The blind hatred that consumes President Trump's enemies is reflected in their poisonous rhetoric, which long ago exceeded inflammatory. It has become utterly insane. They have labeled the president a white supremacist, a racist, a fascist, a tyrant, and even a traitor. They have casually compared him to historically evil and despised despots, dictators, and mass murderers.
Rational, intelligent people see the absurdity in those repugnant comparisons and understand the division they've caused. They know that Donald Trump, like all of us, may be flawed, but he's not a dictator, and he's not evil.
On the other hand, comparisons to conservative leaders by his supporters also fall short. Donald Trump lacks the genteel finesse of The Great Communicator, and his brand of conservativism is vastly different from Ronald Reagan's. And though Trump's bulldog determination is somewhat reminiscent of Winston Churchill, he lacks Churchill's discipline and his eloquence.
There is, though, another well-known figure, a literary character, who has a great deal in common with President Trump. The classic novel, Don Quixote de la Mancha, was written more than 400 years ago, and most of us are familiar with the protagonist in the novel, at least through various movie versions.
On one level, many see Don Quixote as a comical, perhaps even pathetic figure, who has lost touch with reality in his quest for glory. Trump's critics would have no problem seeing him as that character.
But a closer look at Don Quixote reveals much more. Brushing aside his eccentricities, many see in him an earnest, even noble crusader, endowed with qualities that make a strong leader.
Last year, Forbes published an article entitled Three Lessons Leaders Can Learn From Don Quixote About Strategizing. One of those lessons suggested that the foolishness, which brought Don Quixote so much ridicule, should be encouraged by leaders, that it indicates an ability to ignore short-term setbacks in the quest for strategic goals, a willingness to think outside the box, to take risks, regardless of the consequences. Simply put, what some perceive as foolishness, others see as boldness.
And Don Quixote's lessons in character have also been recognized by academia. The late James G. March was an author, political scientist, and professor at Stanford University. He produced a film about the leadership lessons we could all learn from Don Quixote. In it, he tells us that innovation demands a willingness to deviate from conventional knowledge, and to persist in the face of failure - in short, to be foolish. He suggests that we are willing to follow Quixote, not because he's a model leader - he is not - but because he reflects so many of the qualities we value in our leaders, among them imagination, vision, persistence, and commitment.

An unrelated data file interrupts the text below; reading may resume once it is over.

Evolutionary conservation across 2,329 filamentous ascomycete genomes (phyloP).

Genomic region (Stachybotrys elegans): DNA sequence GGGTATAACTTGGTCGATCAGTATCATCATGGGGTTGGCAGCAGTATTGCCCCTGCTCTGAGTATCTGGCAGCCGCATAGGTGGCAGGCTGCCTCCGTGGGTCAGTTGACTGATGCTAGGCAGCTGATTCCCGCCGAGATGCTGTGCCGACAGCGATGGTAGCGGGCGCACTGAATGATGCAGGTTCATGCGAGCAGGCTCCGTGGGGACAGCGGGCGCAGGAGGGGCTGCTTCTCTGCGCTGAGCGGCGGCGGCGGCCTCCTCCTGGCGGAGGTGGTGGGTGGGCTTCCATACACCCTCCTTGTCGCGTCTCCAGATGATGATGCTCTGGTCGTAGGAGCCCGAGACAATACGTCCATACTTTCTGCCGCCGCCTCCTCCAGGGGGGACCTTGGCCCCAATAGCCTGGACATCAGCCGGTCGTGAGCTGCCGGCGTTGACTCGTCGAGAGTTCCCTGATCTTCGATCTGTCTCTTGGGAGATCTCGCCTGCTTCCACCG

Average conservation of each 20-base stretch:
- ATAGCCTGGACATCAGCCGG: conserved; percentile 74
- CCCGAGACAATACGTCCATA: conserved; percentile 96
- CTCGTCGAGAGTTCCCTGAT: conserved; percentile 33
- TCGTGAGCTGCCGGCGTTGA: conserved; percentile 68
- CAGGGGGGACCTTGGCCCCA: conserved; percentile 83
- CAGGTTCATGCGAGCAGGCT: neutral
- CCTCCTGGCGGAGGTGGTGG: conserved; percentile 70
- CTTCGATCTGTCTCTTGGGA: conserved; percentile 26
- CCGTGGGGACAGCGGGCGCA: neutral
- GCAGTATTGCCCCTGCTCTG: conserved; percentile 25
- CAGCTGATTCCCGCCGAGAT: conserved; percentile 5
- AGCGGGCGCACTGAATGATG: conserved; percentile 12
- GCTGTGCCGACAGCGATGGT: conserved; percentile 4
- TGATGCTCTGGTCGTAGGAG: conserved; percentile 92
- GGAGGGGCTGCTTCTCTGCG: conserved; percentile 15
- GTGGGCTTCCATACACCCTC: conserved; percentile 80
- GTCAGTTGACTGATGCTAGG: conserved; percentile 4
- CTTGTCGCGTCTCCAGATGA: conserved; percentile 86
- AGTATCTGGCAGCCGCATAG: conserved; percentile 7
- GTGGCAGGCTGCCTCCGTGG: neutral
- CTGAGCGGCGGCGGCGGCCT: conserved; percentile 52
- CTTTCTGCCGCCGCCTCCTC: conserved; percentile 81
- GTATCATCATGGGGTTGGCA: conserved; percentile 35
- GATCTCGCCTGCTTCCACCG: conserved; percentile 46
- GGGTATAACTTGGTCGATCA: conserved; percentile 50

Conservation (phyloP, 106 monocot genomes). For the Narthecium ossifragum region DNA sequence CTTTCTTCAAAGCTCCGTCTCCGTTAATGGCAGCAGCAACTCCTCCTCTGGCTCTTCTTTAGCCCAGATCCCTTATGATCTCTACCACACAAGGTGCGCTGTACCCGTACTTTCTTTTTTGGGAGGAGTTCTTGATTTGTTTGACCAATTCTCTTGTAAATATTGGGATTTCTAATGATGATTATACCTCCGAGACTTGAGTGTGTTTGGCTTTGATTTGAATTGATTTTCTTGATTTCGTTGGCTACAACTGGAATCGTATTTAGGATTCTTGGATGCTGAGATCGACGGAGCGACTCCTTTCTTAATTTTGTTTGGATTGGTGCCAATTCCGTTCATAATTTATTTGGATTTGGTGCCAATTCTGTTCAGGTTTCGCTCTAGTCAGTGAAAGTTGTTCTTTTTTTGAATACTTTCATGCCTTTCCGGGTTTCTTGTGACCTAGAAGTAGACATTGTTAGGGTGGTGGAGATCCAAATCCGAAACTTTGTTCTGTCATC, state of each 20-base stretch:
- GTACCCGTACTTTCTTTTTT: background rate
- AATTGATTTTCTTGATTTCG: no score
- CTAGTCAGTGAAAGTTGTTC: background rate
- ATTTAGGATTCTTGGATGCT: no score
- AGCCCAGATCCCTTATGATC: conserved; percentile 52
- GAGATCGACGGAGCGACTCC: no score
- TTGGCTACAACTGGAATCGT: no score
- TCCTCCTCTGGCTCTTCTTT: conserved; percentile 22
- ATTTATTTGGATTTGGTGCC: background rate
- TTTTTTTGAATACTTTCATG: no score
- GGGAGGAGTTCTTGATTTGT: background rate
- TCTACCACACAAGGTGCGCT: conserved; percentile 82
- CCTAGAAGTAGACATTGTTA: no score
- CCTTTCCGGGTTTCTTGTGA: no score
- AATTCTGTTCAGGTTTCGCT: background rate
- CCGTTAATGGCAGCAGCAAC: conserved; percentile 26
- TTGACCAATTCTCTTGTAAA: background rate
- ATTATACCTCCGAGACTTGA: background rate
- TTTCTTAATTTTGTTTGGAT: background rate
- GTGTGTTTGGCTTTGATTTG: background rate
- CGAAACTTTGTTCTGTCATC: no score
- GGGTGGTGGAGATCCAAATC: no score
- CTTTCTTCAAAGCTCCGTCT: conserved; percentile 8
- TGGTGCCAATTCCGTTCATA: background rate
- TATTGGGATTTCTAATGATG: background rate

As the head of a vast real estate empire, Donald Trump had established his leadership credentials long before his election to the presidency. Like Don Quixote, he's often mocked for his eccentric, unorthodox methods, as he reaches for noble and lofty, sometimes impossible, goals. The Spanish nobleman was engaged in an endless quest for lost chivalry; likewise, Trump has been on a quest to restore those things that were once universally valued in America.
True, Quixote's enemies were imaginary - windmills, dragons, and wizards, but even so, it was his determination and commitment that made him an inspirational figure.
It was that same unstoppable determination and commitment that enabled Donald Trump to achieve goals that were once thought unreachable. Against all odds, he won the presidency in 2016. As president, he created the strongest economy in decades. He helped orchestrate what no other president has - peace agreements between Israel and three Arab nations, the United Arab Emirates, Bahrain, and Sudan. And when the coronavirus crippled our economy and killed vast numbers of Americans, the experts said it would take years to develop a vaccine. Under Trump's leadership, distribution of an effective vaccine has already begun.
Unlike Don Quixote's imaginary enemies, Donald Trump's foes are real. They are the denizens of the swamp, the corrupt politicians and the corrupt journalists who enable them. They're the globalists and socialists who seek to undermine America's power. They're the ones who encourage illegal immigration as a source of cheap labor and illegal votes, and yes, they're the ones who will stop at nothing to defeat him. Trump doesn't pussyfoot around them, and he's unencumbered by political correctness.
In a world where cowardice, corruption, and conformity are all too common, Donald Trump, like Don Quixote, fights his battles virtually alone. It's unfortunate for our country that the courage and uncompromising sense of righteousness shown by them have become such rare commodities in America today.